aaaptiMi of four mobile home
units to meet the needs (rf
I^ysically handicapped per
sons this year.
Designed to allow in
dependent living, the Housing
and urban Development
project will be completed by
Sept. 30. TTie government
is seperate from other
ihabilitation services, and
function is to make the mo-
e home industry aware of
need to manufacture hous-
equipped to house the
Under the direction of Roger
iE»ecker, the project’s
technical supervision is under
■the direction of Prof. William
iRolland, while Alan Smythe
U handle the psychological
■ounciling needed in the
The purpose of this project
is the adaption of four stan
dard mobile homes to meet
the needs of physically hM-
dicapped perswis to allow in-
dependait Uving thus demon
strating the ease with which
standard dwelling units can be
adapted to the needs of the
Dhysically handicapped; and
the evaluation of the effects of
the resulting increase in in
dependence on the residences
Four standard mol^e hone
units wUl be adapted each to
accommodate a severely
physically handicapped per
son and his student aid with
the goals of eventually adap-
ting the unit to the unique
needs of the handicapped
student so that the use of the
aid will be reduced or
eliminated. The teams will oc
cupy the umts for at least one
cdl^e term, during which
time the site and the unit will
be further adapted to the
living needs of the han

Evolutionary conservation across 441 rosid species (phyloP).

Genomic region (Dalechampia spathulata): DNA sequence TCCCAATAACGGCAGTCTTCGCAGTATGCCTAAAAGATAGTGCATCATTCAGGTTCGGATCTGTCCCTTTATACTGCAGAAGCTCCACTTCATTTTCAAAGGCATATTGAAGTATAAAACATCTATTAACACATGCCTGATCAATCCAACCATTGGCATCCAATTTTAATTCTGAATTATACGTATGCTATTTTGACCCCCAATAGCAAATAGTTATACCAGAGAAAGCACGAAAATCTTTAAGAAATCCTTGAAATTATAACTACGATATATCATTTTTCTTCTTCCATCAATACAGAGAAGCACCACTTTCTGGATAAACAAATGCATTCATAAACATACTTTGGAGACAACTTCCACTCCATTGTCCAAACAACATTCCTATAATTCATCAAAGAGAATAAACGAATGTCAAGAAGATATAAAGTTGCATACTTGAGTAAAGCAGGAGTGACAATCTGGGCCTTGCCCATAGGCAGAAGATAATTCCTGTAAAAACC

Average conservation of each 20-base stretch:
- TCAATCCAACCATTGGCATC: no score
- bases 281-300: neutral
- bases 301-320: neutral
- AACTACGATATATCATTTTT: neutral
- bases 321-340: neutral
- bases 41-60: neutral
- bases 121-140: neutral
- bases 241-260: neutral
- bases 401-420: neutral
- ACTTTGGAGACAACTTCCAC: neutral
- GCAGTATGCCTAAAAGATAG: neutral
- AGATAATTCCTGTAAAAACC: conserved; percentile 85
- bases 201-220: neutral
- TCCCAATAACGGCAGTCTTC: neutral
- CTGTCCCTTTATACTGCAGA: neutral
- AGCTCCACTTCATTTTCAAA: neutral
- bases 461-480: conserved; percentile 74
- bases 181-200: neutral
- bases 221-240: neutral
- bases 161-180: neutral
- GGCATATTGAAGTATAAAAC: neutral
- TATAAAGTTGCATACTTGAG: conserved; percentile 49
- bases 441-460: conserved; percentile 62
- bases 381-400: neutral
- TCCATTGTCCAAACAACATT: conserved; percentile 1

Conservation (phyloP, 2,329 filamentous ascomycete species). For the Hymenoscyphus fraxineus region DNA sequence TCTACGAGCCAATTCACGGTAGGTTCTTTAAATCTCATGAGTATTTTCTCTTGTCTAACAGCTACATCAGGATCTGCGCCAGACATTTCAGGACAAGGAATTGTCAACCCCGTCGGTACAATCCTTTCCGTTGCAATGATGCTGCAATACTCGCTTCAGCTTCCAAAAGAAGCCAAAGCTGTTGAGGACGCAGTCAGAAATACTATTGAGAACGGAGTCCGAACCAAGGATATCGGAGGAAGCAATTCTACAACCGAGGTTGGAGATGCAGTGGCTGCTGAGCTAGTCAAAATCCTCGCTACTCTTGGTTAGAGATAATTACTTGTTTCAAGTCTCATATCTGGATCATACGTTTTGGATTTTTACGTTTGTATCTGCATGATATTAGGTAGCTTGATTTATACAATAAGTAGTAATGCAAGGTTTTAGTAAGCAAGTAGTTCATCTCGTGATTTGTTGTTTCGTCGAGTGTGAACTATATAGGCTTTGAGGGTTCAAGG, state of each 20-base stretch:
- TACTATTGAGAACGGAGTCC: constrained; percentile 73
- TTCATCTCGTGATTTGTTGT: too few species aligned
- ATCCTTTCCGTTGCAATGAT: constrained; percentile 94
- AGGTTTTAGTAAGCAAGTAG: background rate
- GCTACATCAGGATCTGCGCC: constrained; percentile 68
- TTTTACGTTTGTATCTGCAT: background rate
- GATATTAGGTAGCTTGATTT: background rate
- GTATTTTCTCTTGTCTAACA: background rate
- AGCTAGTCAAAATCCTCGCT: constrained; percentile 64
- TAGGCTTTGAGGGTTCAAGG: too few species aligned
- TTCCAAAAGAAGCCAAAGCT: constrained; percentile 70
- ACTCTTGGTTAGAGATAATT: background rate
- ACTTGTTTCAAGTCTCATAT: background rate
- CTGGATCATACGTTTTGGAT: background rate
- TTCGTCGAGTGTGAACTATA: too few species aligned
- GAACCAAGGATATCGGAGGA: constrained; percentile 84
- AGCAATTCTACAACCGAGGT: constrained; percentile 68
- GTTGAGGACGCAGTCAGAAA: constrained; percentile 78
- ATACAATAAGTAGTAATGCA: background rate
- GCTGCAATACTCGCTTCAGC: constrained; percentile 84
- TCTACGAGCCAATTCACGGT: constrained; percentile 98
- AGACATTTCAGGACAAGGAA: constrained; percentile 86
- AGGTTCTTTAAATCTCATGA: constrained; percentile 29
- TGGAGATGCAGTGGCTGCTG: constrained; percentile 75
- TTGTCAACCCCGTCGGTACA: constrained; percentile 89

dicapped occupant and his aid
to the extent that the aid is
Special concern will be
givai to emergency needs of
the handicapped, utilizing
heat and smoke detectors, and
other kinds of waring and
alarm systans, and systems
providing for quick egress. A
book of the necessary
modifications for each oc
cupant showing specifications
and costs will be conpiled. A
fifth unit will be prepared at
the end of the project whidi
will incorporate all possible
modifications to make a
maximally accessible living
unit and it will be ac
companied by a correspon
ding book of specifications.
This unit will be available for
display and publicity pur
poses. Dr. Roland will oversee
this technical aspects of the
Because of the implications
wiiich increased independence
of activity have fw the han
dicapped in terms of improved
self concepts, objective and
subjective data concerning
the participants will be
gathered through the use of
the Tennessee Self-Concept
Scale and the Activities of
DaUy Living Checklist, and
through structured taped in
terviews conducted by the
project psychologist. Controls
will consist of other students
(See HUD Page 2)
education. A graduate of
Waynesburg College, she
began her work during the
summer session. A specialist
in reading and children’s
literature, she holds a Master
of Science from Hunter
College and Ed. D. from West
Virginia University. Before
joining the St. Andrews
faculty, she taught at the
Fayette campus of Pen
nsylvania State University
and at West Virginia State
New assistant professor of
Frendi is Dr. William J. Lof-
tus. He received his B. A.
degree at the University of
Scranton and M. A. and Ph. D.
at Pennsylvania State Univer
sity. his prior teaching ex
perience was in French and
the humanities at Pen
nsylvania State University-
Schuylkill and at Hollins
Replacing W. D. narramore,
(Ml leave this year, is Jdin Car
son as instructOT in theatre . A
graduate of Qemson, he has
just completed his Master of
Fine Arts in theatre at the
University of Georgia. Hie
son of a military family, he
received his secondary
education in Eiiglish schools
and has traveled extensively
in Western Europe.
New part-time instructor in
(See Faculty Page 2)